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Dynamics of Ultralight Flexible Spacecraft During Slew Maneuvers


Marshall, Michael Aaron (2022) Dynamics of Ultralight Flexible Spacecraft During Slew Maneuvers. Dissertation (Ph.D.), California Institute of Technology. doi:10.7907/w6na-w476.


Traditional spacecraft design paradigms rely on stiff structures with comparatively flexible appendages. More recent trends, however, trade deployed stiffness for packaging efficiency to stow increasingly large-area apertures inside existing launch vehicles. By leveraging recent advances in materials and structures, these ultralight, packageable, and deployable spacecraft, hereafter referred to as ultralight flexible spacecraft, are up to several orders of magnitude lighter and more flexible than the current state-of-the-art. They promise to deliver higher performance for a wide range of applications, but this comes at a cost, in this case, due to their very low-frequency structural dynamics. Structural dynamics can negatively interact with spacecraft attitude control systems and degrade pointing performance.

These developments motivate the main objective of this thesis: to demonstrate the feasibility and limitations of maneuvering next-generation ultralight flexible spacecraft. To that end, the thesis proposes a quantitative method for determining structure-based performance limits for flexible spacecraft slew maneuvers using reduced-order modal models. It then develops a geometrically nonlinear flexible multibody dynamics finite element model of a representative ultralight flexible spacecraft based on the Caltech Space Solar Power Project architecture to validate this method. The results demonstrate that contrary to common assumptions, other constraints impose more restrictive limits on slew maneuver performance than the dynamics of the structure. In particular, they show that the available attitude control system momentum and torque are often significantly more limiting than the structure. Consequently, these results suggest that spacecraft structures can either be (i) maneuvered significantly faster, assuming suitable actuators are available, or (ii) built using lighter-weight, less-stiff, and lower-cost construction that moves the structure-based performance limits closer to those of the rest of the system. Thus, there is a significant opportunity to design less-conservative, higher-performance space systems.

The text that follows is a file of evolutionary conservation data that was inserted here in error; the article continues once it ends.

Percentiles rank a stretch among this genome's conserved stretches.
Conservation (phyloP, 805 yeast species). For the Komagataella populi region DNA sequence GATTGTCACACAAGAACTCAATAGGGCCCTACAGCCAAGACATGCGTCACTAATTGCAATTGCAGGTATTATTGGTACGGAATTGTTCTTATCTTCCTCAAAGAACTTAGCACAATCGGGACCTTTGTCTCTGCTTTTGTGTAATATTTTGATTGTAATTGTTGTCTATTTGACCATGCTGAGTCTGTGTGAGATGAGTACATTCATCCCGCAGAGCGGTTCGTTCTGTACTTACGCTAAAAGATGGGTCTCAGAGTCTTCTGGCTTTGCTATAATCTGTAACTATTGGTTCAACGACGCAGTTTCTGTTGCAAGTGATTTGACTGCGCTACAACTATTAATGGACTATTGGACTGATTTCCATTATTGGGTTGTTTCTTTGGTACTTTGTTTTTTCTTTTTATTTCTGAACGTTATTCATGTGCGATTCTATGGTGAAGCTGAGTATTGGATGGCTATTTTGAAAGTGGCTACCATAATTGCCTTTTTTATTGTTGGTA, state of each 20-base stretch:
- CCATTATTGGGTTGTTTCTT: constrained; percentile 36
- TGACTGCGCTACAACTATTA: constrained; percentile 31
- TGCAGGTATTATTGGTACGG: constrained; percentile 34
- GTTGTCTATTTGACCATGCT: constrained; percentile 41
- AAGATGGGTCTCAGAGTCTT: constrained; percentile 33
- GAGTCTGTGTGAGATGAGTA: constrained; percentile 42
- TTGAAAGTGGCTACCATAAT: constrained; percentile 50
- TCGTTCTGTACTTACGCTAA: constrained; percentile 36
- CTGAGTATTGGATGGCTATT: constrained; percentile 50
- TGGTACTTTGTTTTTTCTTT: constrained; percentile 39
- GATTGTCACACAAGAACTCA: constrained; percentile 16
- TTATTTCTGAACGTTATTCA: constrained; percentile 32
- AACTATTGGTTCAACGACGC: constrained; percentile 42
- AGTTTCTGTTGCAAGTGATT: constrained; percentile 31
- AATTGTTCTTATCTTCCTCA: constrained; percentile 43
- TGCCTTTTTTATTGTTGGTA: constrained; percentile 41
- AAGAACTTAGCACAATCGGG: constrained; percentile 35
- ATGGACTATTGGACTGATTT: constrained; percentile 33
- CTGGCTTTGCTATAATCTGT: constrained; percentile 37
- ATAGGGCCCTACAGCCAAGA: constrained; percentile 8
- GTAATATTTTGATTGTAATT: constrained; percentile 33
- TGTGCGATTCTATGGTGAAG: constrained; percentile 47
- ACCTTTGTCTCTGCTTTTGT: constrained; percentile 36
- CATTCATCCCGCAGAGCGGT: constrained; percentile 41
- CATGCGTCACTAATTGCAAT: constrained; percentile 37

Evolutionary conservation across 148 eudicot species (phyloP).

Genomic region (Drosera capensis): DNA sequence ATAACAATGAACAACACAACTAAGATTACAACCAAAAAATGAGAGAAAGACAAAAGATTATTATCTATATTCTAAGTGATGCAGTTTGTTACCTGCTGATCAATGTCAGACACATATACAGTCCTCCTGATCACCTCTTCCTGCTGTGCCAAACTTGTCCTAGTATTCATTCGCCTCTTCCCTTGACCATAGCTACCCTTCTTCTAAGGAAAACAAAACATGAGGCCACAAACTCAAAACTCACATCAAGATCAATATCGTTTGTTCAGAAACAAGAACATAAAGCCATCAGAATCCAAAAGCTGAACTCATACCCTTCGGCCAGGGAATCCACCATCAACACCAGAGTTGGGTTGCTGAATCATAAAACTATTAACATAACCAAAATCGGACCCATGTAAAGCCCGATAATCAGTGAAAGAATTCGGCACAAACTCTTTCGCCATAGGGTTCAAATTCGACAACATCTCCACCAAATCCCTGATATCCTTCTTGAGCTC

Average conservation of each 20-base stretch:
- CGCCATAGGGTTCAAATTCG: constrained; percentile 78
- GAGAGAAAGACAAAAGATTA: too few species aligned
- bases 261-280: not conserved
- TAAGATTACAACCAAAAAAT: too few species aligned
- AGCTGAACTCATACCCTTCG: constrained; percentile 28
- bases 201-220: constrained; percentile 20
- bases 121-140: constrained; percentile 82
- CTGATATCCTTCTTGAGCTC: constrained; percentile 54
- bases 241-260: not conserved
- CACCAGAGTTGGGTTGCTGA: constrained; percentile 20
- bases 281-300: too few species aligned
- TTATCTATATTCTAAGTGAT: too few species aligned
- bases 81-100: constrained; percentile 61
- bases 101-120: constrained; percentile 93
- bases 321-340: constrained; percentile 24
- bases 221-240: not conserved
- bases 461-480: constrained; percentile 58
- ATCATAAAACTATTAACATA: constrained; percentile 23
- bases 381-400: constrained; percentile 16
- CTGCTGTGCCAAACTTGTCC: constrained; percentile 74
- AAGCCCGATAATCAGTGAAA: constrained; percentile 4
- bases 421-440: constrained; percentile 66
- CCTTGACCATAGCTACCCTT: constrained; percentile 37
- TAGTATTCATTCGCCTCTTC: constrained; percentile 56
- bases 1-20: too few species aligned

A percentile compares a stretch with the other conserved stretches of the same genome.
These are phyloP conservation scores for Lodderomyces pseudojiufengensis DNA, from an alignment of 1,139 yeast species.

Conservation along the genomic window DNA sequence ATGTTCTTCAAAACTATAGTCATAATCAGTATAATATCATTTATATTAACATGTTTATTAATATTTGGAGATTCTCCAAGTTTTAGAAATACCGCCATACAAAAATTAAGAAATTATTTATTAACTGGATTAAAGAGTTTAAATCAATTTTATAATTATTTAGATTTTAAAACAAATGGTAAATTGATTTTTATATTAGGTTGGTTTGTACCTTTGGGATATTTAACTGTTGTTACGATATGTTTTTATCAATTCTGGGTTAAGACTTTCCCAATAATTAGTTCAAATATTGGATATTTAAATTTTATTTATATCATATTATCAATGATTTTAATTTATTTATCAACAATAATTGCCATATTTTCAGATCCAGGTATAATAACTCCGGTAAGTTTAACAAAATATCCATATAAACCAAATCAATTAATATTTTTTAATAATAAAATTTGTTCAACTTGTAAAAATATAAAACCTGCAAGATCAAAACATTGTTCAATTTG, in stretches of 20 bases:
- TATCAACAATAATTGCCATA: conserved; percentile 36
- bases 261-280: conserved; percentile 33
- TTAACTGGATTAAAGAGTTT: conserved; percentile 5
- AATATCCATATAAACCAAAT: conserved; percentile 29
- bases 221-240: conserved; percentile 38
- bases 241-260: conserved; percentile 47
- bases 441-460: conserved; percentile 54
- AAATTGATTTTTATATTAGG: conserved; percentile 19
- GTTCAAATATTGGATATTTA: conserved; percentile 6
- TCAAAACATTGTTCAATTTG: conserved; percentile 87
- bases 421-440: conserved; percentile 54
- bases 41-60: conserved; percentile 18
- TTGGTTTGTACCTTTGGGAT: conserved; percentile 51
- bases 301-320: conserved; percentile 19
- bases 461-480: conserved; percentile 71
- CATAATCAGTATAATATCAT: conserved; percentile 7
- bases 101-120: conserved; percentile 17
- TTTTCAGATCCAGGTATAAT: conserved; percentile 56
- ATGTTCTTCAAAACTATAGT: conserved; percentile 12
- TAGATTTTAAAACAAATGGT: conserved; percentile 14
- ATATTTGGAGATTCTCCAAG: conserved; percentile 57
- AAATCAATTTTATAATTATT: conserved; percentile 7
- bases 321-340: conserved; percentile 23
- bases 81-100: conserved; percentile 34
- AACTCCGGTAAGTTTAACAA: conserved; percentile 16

Item Type:Thesis (Dissertation (Ph.D.))
Subject Keywords:flexible spacecraft, spacecraft structure, power-optimal guidance, slew maneuver, geometrically exact beam theory, finite elements, variational integrators, Lie group, flexible multibody dynamics, spherical linear interpolation
Degree Grantor:California Institute of Technology
Division:Engineering and Applied Science
Major Option:Space Engineering
Thesis Availability:Public (worldwide access)
Research Advisor(s):
  • Pellegrino, Sergio
Thesis Committee:
  • Meiron, Daniel I. (chair)
  • Braun, Robert D.
  • Leyendecker, Sigrid
  • Pellegrino, Sergio
Defense Date:14 February 2022
Funding AgencyGrant Number
NASA Space Technology Research Fellowship80NSSC18K1177
Caltech Space Solar Power ProjectUNSPECIFIED
Record Number:CaltechTHESIS:05262022-221946560
Persistent URL:
Related URLs:
URLURL TypeDescription is basis for Chapter 2 DocumentArticle is basis for Chapter 2 article article
Marshall, Michael Aaron0000-0002-4259-2484
Default Usage Policy:No commercial reproduction, distribution, display or performance rights in this work are provided.
ID Code:14629
Deposited By: Michael Marshall
Deposited On:27 May 2022 23:19
Last Modified:04 Aug 2022 19:16

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